Meeting the Challenge of Patient Mobility within the European Union
Health Ministers from almost all 15-member states met for the first time in February to discuss patient m o b i l i t y within the European Union. The existence of this newly created high-level group in Brussels is powerful confirmation that public health policy cannot consider itself immune to developments in the European Union.
The fundamental remit of the group is to determine how to react to a series of European Court of Justice (ECJ) judgements which have opened the door for patients from one EU country to be treated in another and to have the costs reimbursed by their national health authorities or insurance companies. It has taken a long time for the group to be formed - the first ECJ rulings were over four years ago. But that delay merely underlines the sensitivity of many of the issues involved. Despite the group’s existence, there is firm recognition that the sole responsibility for the provision and financing of health care remains with national governments. That will continue to be the case. David Byrne, the European Commissioner with responsibility in this area, has repeatedly underlined that the Commission has no intention of meddling in the management of health care systems.
But now that the ECJ has confirmed that patients can travel abroad for treatment, albeit subject to certain conditions, governments and health authorities have to find ways to ensure that these rights operate to the benefit, not the detriment, of health care systems.
As John Hutton, the junior British health minister, explained: “Cross-border health care is inevitably going to increase. Our job is to find a sensible set of arrangements for a satisfactory process.
The European Commission, which chairs the group, has identified four general themes which must be addressed: European cooperation in sharing resources; information provision for patients, professionals and policy makers; access to, and quality of, the care provided; and reconciling national and European obligations.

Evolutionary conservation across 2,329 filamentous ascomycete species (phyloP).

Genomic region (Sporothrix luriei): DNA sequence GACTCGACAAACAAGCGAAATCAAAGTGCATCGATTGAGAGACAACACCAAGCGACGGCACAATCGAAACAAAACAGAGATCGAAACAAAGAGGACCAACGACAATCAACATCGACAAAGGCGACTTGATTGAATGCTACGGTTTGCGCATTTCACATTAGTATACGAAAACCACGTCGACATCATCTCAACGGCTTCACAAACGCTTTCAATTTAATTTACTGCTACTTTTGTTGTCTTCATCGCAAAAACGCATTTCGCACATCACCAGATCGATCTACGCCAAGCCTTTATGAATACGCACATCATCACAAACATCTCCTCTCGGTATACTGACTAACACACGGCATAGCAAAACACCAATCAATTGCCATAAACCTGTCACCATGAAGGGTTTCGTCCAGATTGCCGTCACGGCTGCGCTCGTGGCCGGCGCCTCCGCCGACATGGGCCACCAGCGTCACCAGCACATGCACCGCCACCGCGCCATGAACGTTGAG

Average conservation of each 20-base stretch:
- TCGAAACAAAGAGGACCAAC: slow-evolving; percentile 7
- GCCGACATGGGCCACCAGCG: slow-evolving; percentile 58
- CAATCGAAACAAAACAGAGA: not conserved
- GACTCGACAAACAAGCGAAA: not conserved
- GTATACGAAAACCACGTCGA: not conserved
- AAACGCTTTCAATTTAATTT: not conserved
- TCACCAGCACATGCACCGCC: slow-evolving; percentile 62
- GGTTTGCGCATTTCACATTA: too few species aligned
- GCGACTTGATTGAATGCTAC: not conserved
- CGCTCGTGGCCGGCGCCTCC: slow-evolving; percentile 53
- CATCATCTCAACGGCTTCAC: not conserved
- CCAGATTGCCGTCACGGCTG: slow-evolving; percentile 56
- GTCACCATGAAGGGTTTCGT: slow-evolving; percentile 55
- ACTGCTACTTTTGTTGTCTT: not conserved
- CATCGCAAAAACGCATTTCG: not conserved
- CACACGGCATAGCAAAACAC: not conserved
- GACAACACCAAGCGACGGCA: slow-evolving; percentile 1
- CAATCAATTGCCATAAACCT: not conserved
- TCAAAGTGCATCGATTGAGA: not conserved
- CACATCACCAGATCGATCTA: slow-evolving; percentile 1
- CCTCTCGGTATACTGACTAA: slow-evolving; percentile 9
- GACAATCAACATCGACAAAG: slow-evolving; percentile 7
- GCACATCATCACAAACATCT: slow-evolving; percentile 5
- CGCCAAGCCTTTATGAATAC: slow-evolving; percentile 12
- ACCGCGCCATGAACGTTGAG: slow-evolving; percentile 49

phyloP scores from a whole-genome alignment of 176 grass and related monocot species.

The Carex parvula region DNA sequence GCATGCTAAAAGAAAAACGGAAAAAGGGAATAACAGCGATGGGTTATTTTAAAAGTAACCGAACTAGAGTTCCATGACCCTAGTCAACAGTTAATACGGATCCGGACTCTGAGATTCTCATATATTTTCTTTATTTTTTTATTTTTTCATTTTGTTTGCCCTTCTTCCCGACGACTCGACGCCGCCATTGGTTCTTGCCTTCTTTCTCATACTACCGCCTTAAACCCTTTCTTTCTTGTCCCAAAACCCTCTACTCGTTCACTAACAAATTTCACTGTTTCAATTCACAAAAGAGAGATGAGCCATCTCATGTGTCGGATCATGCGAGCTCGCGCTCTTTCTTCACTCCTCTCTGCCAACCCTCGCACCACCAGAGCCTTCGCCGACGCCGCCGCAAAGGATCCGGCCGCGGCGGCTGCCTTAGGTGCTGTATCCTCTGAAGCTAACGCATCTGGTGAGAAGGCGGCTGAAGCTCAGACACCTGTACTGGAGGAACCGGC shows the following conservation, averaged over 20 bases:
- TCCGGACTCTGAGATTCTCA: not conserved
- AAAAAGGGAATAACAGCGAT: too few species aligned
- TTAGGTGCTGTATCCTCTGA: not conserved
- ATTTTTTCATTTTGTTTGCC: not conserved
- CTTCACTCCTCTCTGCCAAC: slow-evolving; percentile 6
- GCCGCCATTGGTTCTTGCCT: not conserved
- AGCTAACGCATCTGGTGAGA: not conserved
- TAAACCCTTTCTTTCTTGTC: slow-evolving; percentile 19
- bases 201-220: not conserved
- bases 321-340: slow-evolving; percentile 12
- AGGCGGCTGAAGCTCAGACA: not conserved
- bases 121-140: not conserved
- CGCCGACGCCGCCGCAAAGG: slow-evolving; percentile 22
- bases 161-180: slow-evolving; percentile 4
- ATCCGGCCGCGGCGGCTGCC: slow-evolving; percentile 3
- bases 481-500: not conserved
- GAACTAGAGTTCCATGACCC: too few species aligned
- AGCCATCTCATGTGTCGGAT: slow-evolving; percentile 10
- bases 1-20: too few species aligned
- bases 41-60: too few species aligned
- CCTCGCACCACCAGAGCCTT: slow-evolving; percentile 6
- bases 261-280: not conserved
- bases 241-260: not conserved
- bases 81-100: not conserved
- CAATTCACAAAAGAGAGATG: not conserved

At one level, the group will have to consider the direct consequences of the ECJ’s judgements. These leave a number of questions unanswered, most notabl how long should the waiting period for treatment in patients’ home countries be before they are entitled to receive care abroad?
But the issues to be considered by the group extend further than the court’s decision. For instance, if hospitals in one member state are unable to handle demand, but those in another have capacity, then patients travelling abroad for treatment need to be reassured about the standards of health care they will receive.
Health care cooperation already exists in parts of the Union. France, Germany, Belgium and the Netherlands have made efforts to create hospital administrative structures either side of the border as compatible as possible. Similarly, in more sparsely populated areas such as Scandinavia, centres of excellence are being developed. These enable hospitals to have a sufficient volume of patients to justify the heavy investment costs involved in the use of technologically advanced medical equipment.
Earlier this month, Britain and Belgium gave a practical demonstration of how this trans frontier cooperation can work. Mr. Hutton and Belgian Social Affairs Minister Frank Vandenbroucke signed a framework agreement to encourage cross-border patient mobility and the exchange of experience in the field of healthcare.
Under the agreement, the English national health service (NHS) authorities involved will pay for the cost of treating their patients in line with the relevant tariffs applied in Belgium and where these do not exist, according to the costs agreed with individual hospitals. This is designed to respect the principle of equality of treatment between NHS and Belgian patients. This is the stipulation that the former do not receive priority over the latter.
The cooperation is reciprocal. English authorities are prepared to share their longstanding expertise in the fields of health technology assessment and evidence based medicine. This exchange of information will be primarily focused in the areas of drug treatment, diagnostic and therapeutic procedures, medical devices and needs assessment and forecasting. The agreement also sets out clearly the practical and contractual arrangements English health authorities and Belgian hospitals will apply as they develop this new form of cooperation.